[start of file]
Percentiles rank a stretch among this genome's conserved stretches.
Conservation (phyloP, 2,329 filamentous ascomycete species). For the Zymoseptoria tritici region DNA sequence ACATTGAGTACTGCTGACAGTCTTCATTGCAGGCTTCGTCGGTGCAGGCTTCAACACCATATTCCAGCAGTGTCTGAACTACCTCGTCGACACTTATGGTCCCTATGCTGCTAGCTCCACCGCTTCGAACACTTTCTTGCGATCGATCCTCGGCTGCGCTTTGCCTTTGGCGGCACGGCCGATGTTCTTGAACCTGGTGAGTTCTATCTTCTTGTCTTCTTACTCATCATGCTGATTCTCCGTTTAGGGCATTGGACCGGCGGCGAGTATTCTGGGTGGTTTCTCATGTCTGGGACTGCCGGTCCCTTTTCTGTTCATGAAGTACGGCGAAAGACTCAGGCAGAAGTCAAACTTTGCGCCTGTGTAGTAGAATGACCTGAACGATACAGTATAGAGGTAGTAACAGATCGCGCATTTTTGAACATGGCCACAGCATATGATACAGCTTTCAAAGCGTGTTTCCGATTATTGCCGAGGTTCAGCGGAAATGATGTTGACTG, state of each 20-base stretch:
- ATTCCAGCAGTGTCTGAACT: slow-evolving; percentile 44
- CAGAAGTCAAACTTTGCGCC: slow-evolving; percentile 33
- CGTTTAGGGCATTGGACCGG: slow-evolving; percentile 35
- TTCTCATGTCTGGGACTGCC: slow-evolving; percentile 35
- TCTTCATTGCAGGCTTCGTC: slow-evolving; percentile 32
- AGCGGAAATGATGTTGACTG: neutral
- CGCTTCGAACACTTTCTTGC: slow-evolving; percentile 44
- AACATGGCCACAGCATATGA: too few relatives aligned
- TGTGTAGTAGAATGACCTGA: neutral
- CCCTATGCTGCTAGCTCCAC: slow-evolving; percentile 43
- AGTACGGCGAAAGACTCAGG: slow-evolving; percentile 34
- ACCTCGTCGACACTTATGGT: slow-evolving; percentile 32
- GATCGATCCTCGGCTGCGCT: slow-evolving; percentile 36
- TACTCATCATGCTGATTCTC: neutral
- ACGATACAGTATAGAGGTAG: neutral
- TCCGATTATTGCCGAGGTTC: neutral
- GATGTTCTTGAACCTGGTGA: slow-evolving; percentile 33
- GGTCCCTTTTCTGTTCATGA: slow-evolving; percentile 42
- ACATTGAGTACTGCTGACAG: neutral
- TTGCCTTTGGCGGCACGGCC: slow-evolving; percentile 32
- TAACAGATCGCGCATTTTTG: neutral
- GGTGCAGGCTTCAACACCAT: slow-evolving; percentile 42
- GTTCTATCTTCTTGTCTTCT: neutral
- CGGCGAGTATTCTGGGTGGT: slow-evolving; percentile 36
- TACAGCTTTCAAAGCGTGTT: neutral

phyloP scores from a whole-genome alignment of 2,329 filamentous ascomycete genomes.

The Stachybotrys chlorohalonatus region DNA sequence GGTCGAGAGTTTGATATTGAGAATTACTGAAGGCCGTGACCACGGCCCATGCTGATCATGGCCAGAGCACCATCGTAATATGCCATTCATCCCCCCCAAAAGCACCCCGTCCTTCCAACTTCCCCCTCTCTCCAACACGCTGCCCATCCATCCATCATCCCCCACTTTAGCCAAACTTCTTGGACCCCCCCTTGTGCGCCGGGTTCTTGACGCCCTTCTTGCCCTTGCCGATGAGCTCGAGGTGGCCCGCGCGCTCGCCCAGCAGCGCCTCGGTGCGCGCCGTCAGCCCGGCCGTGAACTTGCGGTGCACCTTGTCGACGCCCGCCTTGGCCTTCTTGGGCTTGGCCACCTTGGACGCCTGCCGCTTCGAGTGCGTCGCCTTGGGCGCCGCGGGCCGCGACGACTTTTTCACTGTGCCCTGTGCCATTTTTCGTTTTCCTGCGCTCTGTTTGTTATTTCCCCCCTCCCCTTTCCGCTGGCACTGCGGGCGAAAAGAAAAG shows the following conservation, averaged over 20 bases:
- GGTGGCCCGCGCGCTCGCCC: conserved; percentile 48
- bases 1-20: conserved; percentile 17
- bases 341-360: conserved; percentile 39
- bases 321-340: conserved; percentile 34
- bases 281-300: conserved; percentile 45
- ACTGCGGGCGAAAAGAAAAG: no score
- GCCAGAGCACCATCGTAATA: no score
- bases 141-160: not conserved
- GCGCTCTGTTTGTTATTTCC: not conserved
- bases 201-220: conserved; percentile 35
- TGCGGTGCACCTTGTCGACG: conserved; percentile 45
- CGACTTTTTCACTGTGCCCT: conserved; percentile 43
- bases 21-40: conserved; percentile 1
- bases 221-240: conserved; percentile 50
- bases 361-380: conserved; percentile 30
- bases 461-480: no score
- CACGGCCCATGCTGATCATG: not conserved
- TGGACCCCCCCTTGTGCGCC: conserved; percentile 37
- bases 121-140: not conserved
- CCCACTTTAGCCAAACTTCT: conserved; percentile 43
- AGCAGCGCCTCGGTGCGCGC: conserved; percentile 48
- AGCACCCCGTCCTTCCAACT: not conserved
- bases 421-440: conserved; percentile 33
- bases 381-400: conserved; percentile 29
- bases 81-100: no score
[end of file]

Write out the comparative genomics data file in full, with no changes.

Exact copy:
Percentiles rank a stretch among this genome's conserved stretches.
Conservation (phyloP, 2,329 filamentous ascomycete species). For the Zymoseptoria tritici region DNA sequence ACATTGAGTACTGCTGACAGTCTTCATTGCAGGCTTCGTCGGTGCAGGCTTCAACACCATATTCCAGCAGTGTCTGAACTACCTCGTCGACACTTATGGTCCCTATGCTGCTAGCTCCACCGCTTCGAACACTTTCTTGCGATCGATCCTCGGCTGCGCTTTGCCTTTGGCGGCACGGCCGATGTTCTTGAACCTGGTGAGTTCTATCTTCTTGTCTTCTTACTCATCATGCTGATTCTCCGTTTAGGGCATTGGACCGGCGGCGAGTATTCTGGGTGGTTTCTCATGTCTGGGACTGCCGGTCCCTTTTCTGTTCATGAAGTACGGCGAAAGACTCAGGCAGAAGTCAAACTTTGCGCCTGTGTAGTAGAATGACCTGAACGATACAGTATAGAGGTAGTAACAGATCGCGCATTTTTGAACATGGCCACAGCATATGATACAGCTTTCAAAGCGTGTTTCCGATTATTGCCGAGGTTCAGCGGAAATGATGTTGACTG, state of each 20-base stretch:
- ATTCCAGCAGTGTCTGAACT: slow-evolving; percentile 44
- CAGAAGTCAAACTTTGCGCC: slow-evolving; percentile 33
- CGTTTAGGGCATTGGACCGG: slow-evolving; percentile 35
- TTCTCATGTCTGGGACTGCC: slow-evolving; percentile 35
- TCTTCATTGCAGGCTTCGTC: slow-evolving; percentile 32
- AGCGGAAATGATGTTGACTG: neutral
- CGCTTCGAACACTTTCTTGC: slow-evolving; percentile 44
- AACATGGCCACAGCATATGA: too few relatives aligned
- TGTGTAGTAGAATGACCTGA: neutral
- CCCTATGCTGCTAGCTCCAC: slow-evolving; percentile 43
- AGTACGGCGAAAGACTCAGG: slow-evolving; percentile 34
- ACCTCGTCGACACTTATGGT: slow-evolving; percentile 32
- GATCGATCCTCGGCTGCGCT: slow-evolving; percentile 36
- TACTCATCATGCTGATTCTC: neutral
- ACGATACAGTATAGAGGTAG: neutral
- TCCGATTATTGCCGAGGTTC: neutral
- GATGTTCTTGAACCTGGTGA: slow-evolving; percentile 33
- GGTCCCTTTTCTGTTCATGA: slow-evolving; percentile 42
- ACATTGAGTACTGCTGACAG: neutral
- TTGCCTTTGGCGGCACGGCC: slow-evolving; percentile 32
- TAACAGATCGCGCATTTTTG: neutral
- GGTGCAGGCTTCAACACCAT: slow-evolving; percentile 42
- GTTCTATCTTCTTGTCTTCT: neutral
- CGGCGAGTATTCTGGGTGGT: slow-evolving; percentile 36
- TACAGCTTTCAAAGCGTGTT: neutral

phyloP scores from a whole-genome alignment of 2,329 filamentous ascomycete genomes.

The Stachybotrys chlorohalonatus region DNA sequence GGTCGAGAGTTTGATATTGAGAATTACTGAAGGCCGTGACCACGGCCCATGCTGATCATGGCCAGAGCACCATCGTAATATGCCATTCATCCCCCCCAAAAGCACCCCGTCCTTCCAACTTCCCCCTCTCTCCAACACGCTGCCCATCCATCCATCATCCCCCACTTTAGCCAAACTTCTTGGACCCCCCCTTGTGCGCCGGGTTCTTGACGCCCTTCTTGCCCTTGCCGATGAGCTCGAGGTGGCCCGCGCGCTCGCCCAGCAGCGCCTCGGTGCGCGCCGTCAGCCCGGCCGTGAACTTGCGGTGCACCTTGTCGACGCCCGCCTTGGCCTTCTTGGGCTTGGCCACCTTGGACGCCTGCCGCTTCGAGTGCGTCGCCTTGGGCGCCGCGGGCCGCGACGACTTTTTCACTGTGCCCTGTGCCATTTTTCGTTTTCCTGCGCTCTGTTTGTTATTTCCCCCCTCCCCTTTCCGCTGGCACTGCGGGCGAAAAGAAAAG shows the following conservation, averaged over 20 bases:
- GGTGGCCCGCGCGCTCGCCC: conserved; percentile 48
- bases 1-20: conserved; percentile 17
- bases 341-360: conserved; percentile 39
- bases 321-340: conserved; percentile 34
- bases 281-300: conserved; percentile 45
- ACTGCGGGCGAAAAGAAAAG: no score
- GCCAGAGCACCATCGTAATA: no score
- bases 141-160: not conserved
- GCGCTCTGTTTGTTATTTCC: not conserved
- bases 201-220: conserved; percentile 35
- TGCGGTGCACCTTGTCGACG: conserved; percentile 45
- CGACTTTTTCACTGTGCCCT: conserved; percentile 43
- bases 21-40: conserved; percentile 1
- bases 221-240: conserved; percentile 50
- bases 361-380: conserved; percentile 30
- bases 461-480: no score
- CACGGCCCATGCTGATCATG: not conserved
- TGGACCCCCCCTTGTGCGCC: conserved; percentile 37
- bases 121-140: not conserved
- CCCACTTTAGCCAAACTTCT: conserved; percentile 43
- AGCAGCGCCTCGGTGCGCGC: conserved; percentile 48
- AGCACCCCGTCCTTCCAACT: not conserved
- bases 421-440: conserved; percentile 33
- bases 381-400: conserved; percentile 29
- bases 81-100: no score